Before bed, where do I put the clothes that I want to wear again?
December 22, 2011 12:36 PM   Subscribe

Traditionally, where do people put the clothes they wore during the day that aren't dirty enough to go into the laundry hamper, but aren't clean enough to go back in the closet? Also, it's likely they want to wear them again soon.

Growing up, my family was very non-traditional, and so I picked up the terrible habit of just leaving the clothes I wore during the day that I wanted to wear again in a pile on the floor. My folks were cool with that and so it's the way it's been for decades. But recently, I cleaned my whole apartment and now leaving my clothes on the floor doesn't seem appropriate, as there are no longer piles of other things dotting the floor too, keeping it company.

A few years ago I was at a friend's place and she was cooking dinner and I noticed that she had this thing on her stove - it was a narrow dish that she could place her stirring spoons on when they weren't being used to stir the pot. I thought this was fabulous, and told her so, and she was surprised I didn't know about it. "It's NORMAL," she told me. But my family never had one, so it was surprise to me.

I am wondering if there is a similar gap in my knowledge about where to put clothes when you are retiring for the day. I suspect most people do not leave their clothes in a pile on the floor like I used to. What is the "normal" way to deal with those clothes that are in flux? Is there a special dresser that I don't know exists?
posted by Sully to Clothing, Beauty, & Fashion (84 answers total) 30 users marked this as a favorite
For something like pants, I often just hang them over a bedpost. I'm sure others can think of neater solutions, but at least that keeps them off the floor. Of course, one might argue that anything you think is clean enough to wear again should probably just be put back in your dresser.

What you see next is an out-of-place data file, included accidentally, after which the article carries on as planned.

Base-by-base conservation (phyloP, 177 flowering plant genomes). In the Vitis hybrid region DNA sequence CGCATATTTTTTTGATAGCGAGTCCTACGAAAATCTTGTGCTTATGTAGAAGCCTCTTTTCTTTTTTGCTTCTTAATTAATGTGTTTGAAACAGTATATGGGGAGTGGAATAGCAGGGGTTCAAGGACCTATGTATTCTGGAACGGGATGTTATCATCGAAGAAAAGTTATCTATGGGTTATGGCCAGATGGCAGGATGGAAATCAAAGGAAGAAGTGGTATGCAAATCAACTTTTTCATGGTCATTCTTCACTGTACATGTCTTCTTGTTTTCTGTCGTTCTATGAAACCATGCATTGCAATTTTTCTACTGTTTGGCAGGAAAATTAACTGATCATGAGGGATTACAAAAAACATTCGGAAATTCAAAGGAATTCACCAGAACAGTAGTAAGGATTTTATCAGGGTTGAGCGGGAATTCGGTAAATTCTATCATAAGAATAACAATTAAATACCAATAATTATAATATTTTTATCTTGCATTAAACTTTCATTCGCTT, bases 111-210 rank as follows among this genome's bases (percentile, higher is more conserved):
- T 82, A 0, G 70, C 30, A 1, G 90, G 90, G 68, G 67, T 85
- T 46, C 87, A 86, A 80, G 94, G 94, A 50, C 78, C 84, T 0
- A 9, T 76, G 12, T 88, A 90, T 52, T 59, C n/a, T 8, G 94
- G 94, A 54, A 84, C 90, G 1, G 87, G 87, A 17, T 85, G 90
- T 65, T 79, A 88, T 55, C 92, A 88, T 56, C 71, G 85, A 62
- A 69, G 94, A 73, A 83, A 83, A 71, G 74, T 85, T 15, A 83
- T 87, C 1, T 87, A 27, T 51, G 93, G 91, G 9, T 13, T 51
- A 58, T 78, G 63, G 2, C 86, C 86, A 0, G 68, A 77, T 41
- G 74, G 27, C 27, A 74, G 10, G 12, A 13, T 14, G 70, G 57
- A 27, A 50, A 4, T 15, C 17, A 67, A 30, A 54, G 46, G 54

posted by Betelgeuse at 12:38 PM on December 22, 2011

I'm not so sure that there IS a middle ground between "hamper" and "closet". If it's dirty, it goes in the hamper; if it's still clean enough to wear again, it goes back in the closet. Why wouldn't you put it in the closet?

I mean, that's what I aspire to -- sometimes I put clothes I've worn once on a spare chair in my room, but that's more a funciton of my being too lazy to put them back in the closet, and not because "they're too dirty for the closet but too clean for the hamper."
posted by EmpressCallipygos at 12:39 PM on December 22, 2011 [10 favorites]

Best answer: I hang them on a chair, but I have long coveted a valet stand, which I think would be a much classier solution.
posted by sevenyearlurk at 12:39 PM on December 22, 2011 [11 favorites]

If it's clean enough to wear again, it goes back on a hanger in the closet. If it's too dirty to wear again, it goes in the hamper. If I am feeling lazy, it goes in a pile in the rocking chair where it gets so wrinkled I have to wash it again anyway.
posted by jabes at 12:39 PM on December 22, 2011 [3 favorites]

Actually I think a lot of people leave them on the floor... and hence the term "floordrobe."
posted by Safiya at 12:39 PM on December 22, 2011 [19 favorites]

I suspect most people do not leave their clothes in a pile on the floor like I used to.

Almost everyone I know who isn't a compulsive tidier does exactly this. It might not go on the floor, but on top of a dresser or whatever. Then, when it is time to clean, things either go back on a hanger/in a drawer, or you say "fuck it" and throw it in with the rest of the laundry.
posted by griphus at 12:40 PM on December 22, 2011 [16 favorites]

If they're clothes that prone to wrinkling (or it matter if they're wrinkled) I'll hang them back up in the closet. Otherwise I have a separate hamper for "wear agains"
posted by ghharr at 12:41 PM on December 22, 2011

I have a "dirty clothes" hamper and a "clean clothes" hamper, but most stuff that's not dirty goes back in the dresser or closet... if it's dirty it gets washed, if it's not dirty it goes where my clothes go when I pick them out, no need for a "middle" option